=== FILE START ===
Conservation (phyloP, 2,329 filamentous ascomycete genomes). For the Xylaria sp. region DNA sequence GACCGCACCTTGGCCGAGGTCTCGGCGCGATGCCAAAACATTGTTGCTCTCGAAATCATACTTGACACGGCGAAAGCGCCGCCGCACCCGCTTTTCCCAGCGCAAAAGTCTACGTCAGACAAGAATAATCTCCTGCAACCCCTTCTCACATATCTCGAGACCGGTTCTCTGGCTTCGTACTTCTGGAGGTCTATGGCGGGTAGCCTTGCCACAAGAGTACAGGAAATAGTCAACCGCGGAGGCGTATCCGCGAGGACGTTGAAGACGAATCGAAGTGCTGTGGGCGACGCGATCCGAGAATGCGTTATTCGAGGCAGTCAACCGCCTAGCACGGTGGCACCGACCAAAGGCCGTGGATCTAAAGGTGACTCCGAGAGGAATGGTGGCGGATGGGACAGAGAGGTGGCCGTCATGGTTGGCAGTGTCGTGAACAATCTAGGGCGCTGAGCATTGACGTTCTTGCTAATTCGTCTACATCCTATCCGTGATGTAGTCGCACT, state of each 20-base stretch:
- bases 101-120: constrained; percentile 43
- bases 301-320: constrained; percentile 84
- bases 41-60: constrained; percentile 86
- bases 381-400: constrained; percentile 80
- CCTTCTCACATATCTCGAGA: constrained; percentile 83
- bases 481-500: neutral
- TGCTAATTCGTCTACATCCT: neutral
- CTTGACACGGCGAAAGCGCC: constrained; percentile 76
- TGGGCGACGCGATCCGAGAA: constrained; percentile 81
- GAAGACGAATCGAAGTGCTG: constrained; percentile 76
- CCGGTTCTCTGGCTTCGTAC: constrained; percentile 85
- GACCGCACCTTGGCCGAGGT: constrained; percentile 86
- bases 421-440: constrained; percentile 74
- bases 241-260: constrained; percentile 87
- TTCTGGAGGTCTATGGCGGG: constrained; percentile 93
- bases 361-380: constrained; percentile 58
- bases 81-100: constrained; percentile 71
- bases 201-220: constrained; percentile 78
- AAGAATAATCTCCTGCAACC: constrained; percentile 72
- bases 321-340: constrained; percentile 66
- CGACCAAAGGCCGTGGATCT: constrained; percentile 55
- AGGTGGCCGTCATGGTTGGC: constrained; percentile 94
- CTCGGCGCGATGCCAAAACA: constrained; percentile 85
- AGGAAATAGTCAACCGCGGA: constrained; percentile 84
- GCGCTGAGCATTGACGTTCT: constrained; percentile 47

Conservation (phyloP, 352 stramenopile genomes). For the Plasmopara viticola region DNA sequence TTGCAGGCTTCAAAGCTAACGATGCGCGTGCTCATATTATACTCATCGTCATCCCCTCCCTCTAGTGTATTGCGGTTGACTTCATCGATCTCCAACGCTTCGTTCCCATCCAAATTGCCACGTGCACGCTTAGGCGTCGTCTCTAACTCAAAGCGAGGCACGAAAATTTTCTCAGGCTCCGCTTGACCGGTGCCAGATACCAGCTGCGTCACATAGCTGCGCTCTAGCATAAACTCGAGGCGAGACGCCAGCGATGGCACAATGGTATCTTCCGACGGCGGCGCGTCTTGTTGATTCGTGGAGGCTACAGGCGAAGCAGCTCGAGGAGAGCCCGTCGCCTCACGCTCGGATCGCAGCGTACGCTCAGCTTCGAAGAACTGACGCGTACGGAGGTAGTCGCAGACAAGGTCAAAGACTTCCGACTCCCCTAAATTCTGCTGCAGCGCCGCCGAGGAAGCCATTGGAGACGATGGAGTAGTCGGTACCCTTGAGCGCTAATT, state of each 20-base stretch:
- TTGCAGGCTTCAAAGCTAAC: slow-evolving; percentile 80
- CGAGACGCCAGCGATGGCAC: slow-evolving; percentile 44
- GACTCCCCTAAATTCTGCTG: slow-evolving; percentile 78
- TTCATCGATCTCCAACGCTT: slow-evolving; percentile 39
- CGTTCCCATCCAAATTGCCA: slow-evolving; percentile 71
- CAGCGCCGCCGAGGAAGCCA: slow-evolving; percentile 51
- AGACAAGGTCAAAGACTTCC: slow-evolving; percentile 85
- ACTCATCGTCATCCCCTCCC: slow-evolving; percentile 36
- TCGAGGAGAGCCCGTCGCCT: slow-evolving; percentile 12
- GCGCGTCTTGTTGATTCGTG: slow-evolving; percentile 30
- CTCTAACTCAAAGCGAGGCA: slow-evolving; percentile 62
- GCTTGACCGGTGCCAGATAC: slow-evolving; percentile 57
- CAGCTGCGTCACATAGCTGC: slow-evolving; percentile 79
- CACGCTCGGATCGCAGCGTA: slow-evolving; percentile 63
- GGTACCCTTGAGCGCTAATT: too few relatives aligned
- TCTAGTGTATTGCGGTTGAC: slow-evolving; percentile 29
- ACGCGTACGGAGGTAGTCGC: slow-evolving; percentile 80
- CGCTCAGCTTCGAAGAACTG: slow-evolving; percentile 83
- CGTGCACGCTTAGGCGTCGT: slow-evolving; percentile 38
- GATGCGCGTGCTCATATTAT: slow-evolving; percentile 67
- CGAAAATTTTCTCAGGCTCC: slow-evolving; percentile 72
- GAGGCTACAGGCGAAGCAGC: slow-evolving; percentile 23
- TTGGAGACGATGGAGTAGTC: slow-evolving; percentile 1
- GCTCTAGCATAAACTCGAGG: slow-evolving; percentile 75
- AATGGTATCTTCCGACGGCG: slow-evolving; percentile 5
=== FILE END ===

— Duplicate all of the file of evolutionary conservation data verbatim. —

Conservation (phyloP, 2,329 filamentous ascomycete genomes). For the Xylaria sp. region DNA sequence GACCGCACCTTGGCCGAGGTCTCGGCGCGATGCCAAAACATTGTTGCTCTCGAAATCATACTTGACACGGCGAAAGCGCCGCCGCACCCGCTTTTCCCAGCGCAAAAGTCTACGTCAGACAAGAATAATCTCCTGCAACCCCTTCTCACATATCTCGAGACCGGTTCTCTGGCTTCGTACTTCTGGAGGTCTATGGCGGGTAGCCTTGCCACAAGAGTACAGGAAATAGTCAACCGCGGAGGCGTATCCGCGAGGACGTTGAAGACGAATCGAAGTGCTGTGGGCGACGCGATCCGAGAATGCGTTATTCGAGGCAGTCAACCGCCTAGCACGGTGGCACCGACCAAAGGCCGTGGATCTAAAGGTGACTCCGAGAGGAATGGTGGCGGATGGGACAGAGAGGTGGCCGTCATGGTTGGCAGTGTCGTGAACAATCTAGGGCGCTGAGCATTGACGTTCTTGCTAATTCGTCTACATCCTATCCGTGATGTAGTCGCACT, state of each 20-base stretch:
- bases 101-120: constrained; percentile 43
- bases 301-320: constrained; percentile 84
- bases 41-60: constrained; percentile 86
- bases 381-400: constrained; percentile 80
- CCTTCTCACATATCTCGAGA: constrained; percentile 83
- bases 481-500: neutral
- TGCTAATTCGTCTACATCCT: neutral
- CTTGACACGGCGAAAGCGCC: constrained; percentile 76
- TGGGCGACGCGATCCGAGAA: constrained; percentile 81
- GAAGACGAATCGAAGTGCTG: constrained; percentile 76
- CCGGTTCTCTGGCTTCGTAC: constrained; percentile 85
- GACCGCACCTTGGCCGAGGT: constrained; percentile 86
- bases 421-440: constrained; percentile 74
- bases 241-260: constrained; percentile 87
- TTCTGGAGGTCTATGGCGGG: constrained; percentile 93
- bases 361-380: constrained; percentile 58
- bases 81-100: constrained; percentile 71
- bases 201-220: constrained; percentile 78
- AAGAATAATCTCCTGCAACC: constrained; percentile 72
- bases 321-340: constrained; percentile 66
- CGACCAAAGGCCGTGGATCT: constrained; percentile 55
- AGGTGGCCGTCATGGTTGGC: constrained; percentile 94
- CTCGGCGCGATGCCAAAACA: constrained; percentile 85
- AGGAAATAGTCAACCGCGGA: constrained; percentile 84
- GCGCTGAGCATTGACGTTCT: constrained; percentile 47

Conservation (phyloP, 352 stramenopile genomes). For the Plasmopara viticola region DNA sequence TTGCAGGCTTCAAAGCTAACGATGCGCGTGCTCATATTATACTCATCGTCATCCCCTCCCTCTAGTGTATTGCGGTTGACTTCATCGATCTCCAACGCTTCGTTCCCATCCAAATTGCCACGTGCACGCTTAGGCGTCGTCTCTAACTCAAAGCGAGGCACGAAAATTTTCTCAGGCTCCGCTTGACCGGTGCCAGATACCAGCTGCGTCACATAGCTGCGCTCTAGCATAAACTCGAGGCGAGACGCCAGCGATGGCACAATGGTATCTTCCGACGGCGGCGCGTCTTGTTGATTCGTGGAGGCTACAGGCGAAGCAGCTCGAGGAGAGCCCGTCGCCTCACGCTCGGATCGCAGCGTACGCTCAGCTTCGAAGAACTGACGCGTACGGAGGTAGTCGCAGACAAGGTCAAAGACTTCCGACTCCCCTAAATTCTGCTGCAGCGCCGCCGAGGAAGCCATTGGAGACGATGGAGTAGTCGGTACCCTTGAGCGCTAATT, state of each 20-base stretch:
- TTGCAGGCTTCAAAGCTAAC: slow-evolving; percentile 80
- CGAGACGCCAGCGATGGCAC: slow-evolving; percentile 44
- GACTCCCCTAAATTCTGCTG: slow-evolving; percentile 78
- TTCATCGATCTCCAACGCTT: slow-evolving; percentile 39
- CGTTCCCATCCAAATTGCCA: slow-evolving; percentile 71
- CAGCGCCGCCGAGGAAGCCA: slow-evolving; percentile 51
- AGACAAGGTCAAAGACTTCC: slow-evolving; percentile 85
- ACTCATCGTCATCCCCTCCC: slow-evolving; percentile 36
- TCGAGGAGAGCCCGTCGCCT: slow-evolving; percentile 12
- GCGCGTCTTGTTGATTCGTG: slow-evolving; percentile 30
- CTCTAACTCAAAGCGAGGCA: slow-evolving; percentile 62
- GCTTGACCGGTGCCAGATAC: slow-evolving; percentile 57
- CAGCTGCGTCACATAGCTGC: slow-evolving; percentile 79
- CACGCTCGGATCGCAGCGTA: slow-evolving; percentile 63
- GGTACCCTTGAGCGCTAATT: too few relatives aligned
- TCTAGTGTATTGCGGTTGAC: slow-evolving; percentile 29
- ACGCGTACGGAGGTAGTCGC: slow-evolving; percentile 80
- CGCTCAGCTTCGAAGAACTG: slow-evolving; percentile 83
- CGTGCACGCTTAGGCGTCGT: slow-evolving; percentile 38
- GATGCGCGTGCTCATATTAT: slow-evolving; percentile 67
- CGAAAATTTTCTCAGGCTCC: slow-evolving; percentile 72
- GAGGCTACAGGCGAAGCAGC: slow-evolving; percentile 23
- TTGGAGACGATGGAGTAGTC: slow-evolving; percentile 1
- GCTCTAGCATAAACTCGAGG: slow-evolving; percentile 75
- AATGGTATCTTCCGACGGCG: slow-evolving; percentile 5